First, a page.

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Employee Retention: 5 Tips for Reducing Workforce Turnover

You don’t need to be in business long to understand how costly employee turnover can be. Every time you have to go through the process of recruiting, interviewing, hiring and training it costs your business both time and money (if you want to know just how much, check out this online calculator). So how exactly do you locate and build a team of talented workers that will be loyal to your business and committed to the long haul? Here are a few tips and suggestions to help you reduce employee turnover.

Be selective. No matter how eager you are to fill that role, hiring the first candidate that waltzes through your door probably isn’t the best idea. It’s important to take your time and be thorough, from carefully wording your job listing to taking the time to read through cover letters and resumes to calling references. The more you do your homework, the better your chances of hiring the right person for the job.

Start on a trial basis. It’s completely acceptable in the business world to hire an employee for a specified trial period to see if the role is a good fit for both of you. Implement a time period, such as 90 days, during which you and the employee can get acquainted and his or her performance can be measured. This way you can avoid investing in someone who either isn’t a good fit or isn’t likely to stay.

Provide growth opportunity. While your new employee may be perfectly content with her job duties when she’s first hired, chances are she’ll eventually be looking for the opportunity to grow in her position. Most people don’t want to stay in the same role forever. By providing advancement opportunities for your employees, whether it’s added responsibility within their present role or promotions to new, more challenging positions, your team will be more loyal and more likely to stick around.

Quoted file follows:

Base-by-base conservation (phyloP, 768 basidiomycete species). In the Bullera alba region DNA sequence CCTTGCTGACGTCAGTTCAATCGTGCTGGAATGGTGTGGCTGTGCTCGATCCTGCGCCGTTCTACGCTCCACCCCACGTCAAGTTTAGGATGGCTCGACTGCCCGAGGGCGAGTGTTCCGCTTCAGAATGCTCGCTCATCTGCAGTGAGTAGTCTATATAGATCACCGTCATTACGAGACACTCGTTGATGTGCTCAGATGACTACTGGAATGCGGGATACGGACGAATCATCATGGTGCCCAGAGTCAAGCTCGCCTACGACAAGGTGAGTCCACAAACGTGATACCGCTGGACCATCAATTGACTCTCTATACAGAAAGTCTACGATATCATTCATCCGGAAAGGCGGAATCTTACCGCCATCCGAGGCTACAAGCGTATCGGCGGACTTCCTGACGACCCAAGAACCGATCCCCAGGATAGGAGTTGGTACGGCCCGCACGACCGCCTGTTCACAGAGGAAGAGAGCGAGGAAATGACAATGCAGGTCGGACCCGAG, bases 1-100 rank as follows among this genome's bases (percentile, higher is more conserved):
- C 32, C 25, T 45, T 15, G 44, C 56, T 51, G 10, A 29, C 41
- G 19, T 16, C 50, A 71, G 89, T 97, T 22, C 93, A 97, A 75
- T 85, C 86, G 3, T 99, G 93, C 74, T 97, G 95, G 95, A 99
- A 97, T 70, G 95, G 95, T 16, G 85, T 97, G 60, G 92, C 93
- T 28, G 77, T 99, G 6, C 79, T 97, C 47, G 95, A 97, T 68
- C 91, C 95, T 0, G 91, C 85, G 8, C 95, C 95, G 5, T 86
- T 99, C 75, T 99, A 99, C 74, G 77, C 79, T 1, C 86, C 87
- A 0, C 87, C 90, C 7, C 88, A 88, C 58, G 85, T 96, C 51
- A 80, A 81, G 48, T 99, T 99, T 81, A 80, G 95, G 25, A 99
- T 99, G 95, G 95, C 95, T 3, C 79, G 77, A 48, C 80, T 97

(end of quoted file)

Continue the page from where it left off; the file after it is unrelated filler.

Offer flexibility. These days more and more businesses are beginning to offer their employees the option of working remotely or flexible hours. This has been shown to greatly increase employee morale, which directly relates to higher retention rates. Allowing your team to take turns working from home isn’t as complicated as it may seem, particularly with today’s technology. For instance, things like cloud computing and virtual phone systems help everyone to stay connected and on task, regardless of physical location.

Provide good benefits. This means much more than just traditional health, dental and retirement benefits. Employees want to feel valued and respected. Allowing for ample time off and providing other perks such as a weekly free lunch or employee discounts can make a huge difference when it comes to employee turnover. Be creative and think about what you would value if you were the employee. Remember, a team that is healthy and happy is likely to stay with you for the long haul.

To be truly successful in business you have to build a solid team of employees that share the common goal of doing the best they can to see your company thrive. By carefully seeking out and selecting the right candidates and then providing your workforce with a healthy and positive work environment, you’re much more likely to end up with a happy, loyal and focused team that will stick with you for the weeks, months and years to come.

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posted by Rebecca Daneault @ 1:00 PM